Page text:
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I hate cyclists. “Hate” is perhaps a strong word, but seeing spandex-festooned cyclists riding in the middle of a busy lane during rush hour raises my hackles almost as much as seeing the US Constitution written in Spanish.
This topic came to mind on my morning commute. The South Carolina Department of Transportation is working on a large section of US 401, which means my normal drive has been diverted onto some rural State roads, some of which are so narrow that two vehicles can barely squeeze past one another.
It was on one of these rural side roads—SC 48, I believe—that I drove past the first of the two cyclists mentioned in this list. This type of cyclist deserves better than the name, because this gentleman was not the spandex-spangled rider that so attracts my ire.
The rider was a black man of indeterminate age. He was wearing street clothes, and riding what appeared to be a fairly rundown bike—something that a teenager would ride through the dewy meadows of suburbia. In his left hand he was holding some kind of light, either a cellphone flashlight or a little portable electric lantern. I gathered that this light was to signal his presence to drivers.
I have no beef with this gentleman. I see bike riders like him all the time in the rural South. Due to some combination of poverty and necessity, these men—they’re almost always men—simply have no other choice but to ride a bike on dangerous country roads to get around. Yes, they represent an inconvenience to drivers, as they slow down traffic, and they are engaged in dangerous activity, but it’s out of sheer necessity—they have no other choice, and need to get to work.
It’s the second cyclist—a group, I should say—that earned my early morning rage. As I drove past a rural fire station, there was a fleet of SUVs, each massive vehicle unloaded by impossibly thin, middle-aged man in skin-tight Lycra. Fortunately, I did not have to sit behind them in traffic as they rode—inevitably—three abreast in morning rush hour traffic, refusing to yield the lane to the very same massive automobiles they all drive.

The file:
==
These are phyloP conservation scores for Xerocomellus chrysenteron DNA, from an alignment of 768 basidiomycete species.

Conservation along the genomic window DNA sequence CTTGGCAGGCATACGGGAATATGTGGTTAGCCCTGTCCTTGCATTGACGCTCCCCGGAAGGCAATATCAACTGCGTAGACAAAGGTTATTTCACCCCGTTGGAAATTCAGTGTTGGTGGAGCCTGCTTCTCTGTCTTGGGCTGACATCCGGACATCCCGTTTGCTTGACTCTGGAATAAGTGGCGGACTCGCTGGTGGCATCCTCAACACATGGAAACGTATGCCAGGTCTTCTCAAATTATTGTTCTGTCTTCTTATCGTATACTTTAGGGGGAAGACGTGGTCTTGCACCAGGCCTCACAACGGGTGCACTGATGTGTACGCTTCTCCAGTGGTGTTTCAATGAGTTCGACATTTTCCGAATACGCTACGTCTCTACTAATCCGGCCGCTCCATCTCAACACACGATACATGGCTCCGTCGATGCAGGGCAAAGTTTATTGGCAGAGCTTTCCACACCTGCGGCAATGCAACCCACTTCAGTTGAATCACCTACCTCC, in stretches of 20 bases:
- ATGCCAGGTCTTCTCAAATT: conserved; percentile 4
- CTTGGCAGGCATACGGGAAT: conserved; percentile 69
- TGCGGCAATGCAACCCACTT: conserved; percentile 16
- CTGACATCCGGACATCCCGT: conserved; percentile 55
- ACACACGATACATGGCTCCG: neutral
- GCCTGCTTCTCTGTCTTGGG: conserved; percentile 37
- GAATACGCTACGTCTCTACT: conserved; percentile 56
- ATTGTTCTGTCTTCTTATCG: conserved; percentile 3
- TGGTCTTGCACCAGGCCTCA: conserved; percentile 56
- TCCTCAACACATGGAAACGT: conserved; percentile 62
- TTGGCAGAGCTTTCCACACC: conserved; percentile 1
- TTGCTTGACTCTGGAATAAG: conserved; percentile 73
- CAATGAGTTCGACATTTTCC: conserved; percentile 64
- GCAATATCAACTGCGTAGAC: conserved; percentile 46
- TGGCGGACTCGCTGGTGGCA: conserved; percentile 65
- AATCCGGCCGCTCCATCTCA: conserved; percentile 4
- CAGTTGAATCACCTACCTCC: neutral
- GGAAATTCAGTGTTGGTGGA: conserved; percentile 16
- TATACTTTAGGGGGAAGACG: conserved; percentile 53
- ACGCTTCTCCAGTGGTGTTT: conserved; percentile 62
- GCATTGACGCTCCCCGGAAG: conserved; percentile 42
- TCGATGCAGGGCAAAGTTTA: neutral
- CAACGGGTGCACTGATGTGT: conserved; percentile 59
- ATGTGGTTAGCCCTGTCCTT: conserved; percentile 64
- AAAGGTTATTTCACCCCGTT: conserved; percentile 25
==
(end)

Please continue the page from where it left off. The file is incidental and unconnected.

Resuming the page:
These cyclists disgust me for a number of reasons. First of all, what arrogance! These guys always push for bike lanes—a huge waste of money and asphalt—and think that their rinky-dink racing bikes are the equivalent to a Buick. “Share the road”—bah!
Secondly, who has the freedom to ride around on a bike on a Tuesday morning? Shouldn’t you be working? What kind of job gives people the flexibility to ride expensive bicycles around in the middle of the workweek?
Thirdly, and lastly, you know anyone riding around in form-fitting athletic wear with a big gay helmet on his head is a simpering progressive. I hate to be this way—I’m sure there are conservatives who engage in this annoying, dangerous, elitist activity—but we live in an age when lifestyle choices are a statement of political and ideological affiliation. It’s why these aloof hipsters expect public funding to go to widen lanes to accommodate their incredibly niche activity.
At least the guy riding with the phone in one hand, sans helmet, looks kind of cool. Motorcyclists annoy me slightly, too—if you need an entire public service campaign to tell people to watch out for you on the road, you’re essentially forcing me to pay to educate people not to hit you thanks to your ultra-dangerous mode of transportation—but at least that’s super cool. I mean, I will never own or drive a motorcycle (unless my back is really against the wall), but they are the coolest form of transportation.
Put another way: motorcycles are like cigarettes: cool, but dangerous and life-threatening. Professional bicycling is like vaping: a cheap knock-off that’s lame, and still likely to blow up in your face.
Stop cluttering streets with your stupid hobby—or at least try to do it when it’s safe and there aren’t thousands of cars on the road—and scolding me for not wanting to subsidize it.